THE THIRD DAY
(director: Jack Smight; screenwriter: novel by Joseph Hayes/Burton Wohl/Robert Presnell Jr.; cinematographer: Robert Surtees; editor: Stefan Arnsten; music: Percy Faith; cast: George Peppard (Steve Mallory), Elizabeth Ashley (Alexandria Mallory), Roddy McDowall (Oliver Parsons), Arthur O’Connell (Dr. Wheeler), Mora Washbourne (Catherine Parsons). Charles Drake (Larry Conway, lawyer), Herbert Marshall (Austin Parsons), Sally Kellerman (Holly Mitchell), Arte Johnson (Lester Aldrich), Robert Webber (Dom Guardiano, DA), Vincent Gardenia (Preston), Bill Walker (Logan); Runtime: 119; MPAA Rating: NR; producer: Jack Smight; Warner Bros. Pictures; 1965-UK)
“A forgettable amnesia tale.”
Reviewed by Dennis Schwartz
A forgettable amnesia tale. It’s based on the novel by Joseph Hayes, and is written by Burton Wohl and Robert Presnell Jr. It’s directed in a routine manner by Jack Smight (“Damnation Alley”/”Midway”). In a small town a car goes over the guard rail on a cliff and goes into the river. Steven Mallory (George Peppard) emerges from the river unhurt but has lost his memory. We soon learn that cocktail waitress Holly Mitchell (Sally Kellerman) was found alive but in critical condition in the Lincoln. Steve’s chatty Aunt Catherine Parsons (Mora Washbourne) picks him up at the local lounge and returns him to his mansion. At home Steve learns his wife Alex (Elizabeth Ashley, the real-life wife of Peppard), the rich daughter of the unable to speak stroke victim family patriarch (Herbert Marshall), is planning on leaving him for his infidelities. Catherine’s irritating son Oliver (Roddy McDowall) is there urging him to agree to sell the Parsons pottery firm at tomorrow’s board meeting to Oliver for a large cash settlement. Also there is the family lawyer Larry Conway (Robert Webber), trying to find out what happened and telling Steve if the girl dies he faces a possible murder charge. The family doctor (Arthur O’Connell) is brought in to see if Steve is really a victim of amnesia and to see if he can help him recover his memory. The glum psychodrama never comes to life as either a murder or domestic mystery. But there’s a lot of idle chatter and a pathetic climax to contend with on the third day. Arte Johnson plays the crazed nerdy lounge piano player husband of Holly, who threatens to kill Alex to avenge the death of his wife.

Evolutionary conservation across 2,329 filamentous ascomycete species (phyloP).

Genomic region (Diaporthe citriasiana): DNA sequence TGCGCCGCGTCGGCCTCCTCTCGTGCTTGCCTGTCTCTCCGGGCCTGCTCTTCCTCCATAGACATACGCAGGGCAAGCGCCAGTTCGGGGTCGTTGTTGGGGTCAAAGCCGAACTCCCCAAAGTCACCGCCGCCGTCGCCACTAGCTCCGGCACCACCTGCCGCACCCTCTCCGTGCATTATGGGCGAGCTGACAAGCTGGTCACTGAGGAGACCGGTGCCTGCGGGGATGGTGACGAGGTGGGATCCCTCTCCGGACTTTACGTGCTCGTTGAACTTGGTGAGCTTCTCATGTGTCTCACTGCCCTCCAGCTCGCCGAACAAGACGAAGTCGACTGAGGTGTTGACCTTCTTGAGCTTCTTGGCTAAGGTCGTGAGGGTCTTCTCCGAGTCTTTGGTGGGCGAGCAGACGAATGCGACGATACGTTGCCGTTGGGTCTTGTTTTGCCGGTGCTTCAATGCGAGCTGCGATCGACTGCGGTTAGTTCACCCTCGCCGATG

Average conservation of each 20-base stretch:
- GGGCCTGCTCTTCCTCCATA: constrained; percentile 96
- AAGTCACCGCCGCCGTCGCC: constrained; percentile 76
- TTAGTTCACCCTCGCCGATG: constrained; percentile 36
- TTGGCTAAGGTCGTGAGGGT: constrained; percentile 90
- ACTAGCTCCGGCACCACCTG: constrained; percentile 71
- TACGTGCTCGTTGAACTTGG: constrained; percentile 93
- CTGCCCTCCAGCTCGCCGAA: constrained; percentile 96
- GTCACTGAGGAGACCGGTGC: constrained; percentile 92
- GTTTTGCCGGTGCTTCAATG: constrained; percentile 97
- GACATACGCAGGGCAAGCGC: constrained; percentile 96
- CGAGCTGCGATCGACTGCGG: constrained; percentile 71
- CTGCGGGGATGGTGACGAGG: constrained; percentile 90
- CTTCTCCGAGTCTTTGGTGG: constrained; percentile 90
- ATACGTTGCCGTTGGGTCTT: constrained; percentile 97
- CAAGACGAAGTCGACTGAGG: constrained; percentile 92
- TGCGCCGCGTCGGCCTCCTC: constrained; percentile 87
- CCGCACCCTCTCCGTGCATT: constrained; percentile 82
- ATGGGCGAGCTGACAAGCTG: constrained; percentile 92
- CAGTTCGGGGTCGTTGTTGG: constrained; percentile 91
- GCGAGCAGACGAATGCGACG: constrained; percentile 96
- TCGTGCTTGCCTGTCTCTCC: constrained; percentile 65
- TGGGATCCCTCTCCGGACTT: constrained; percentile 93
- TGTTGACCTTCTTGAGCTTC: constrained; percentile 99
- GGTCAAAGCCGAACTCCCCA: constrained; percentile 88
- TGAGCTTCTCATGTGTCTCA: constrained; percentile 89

REVIEWED ON 8/18/2016 GRADE: C+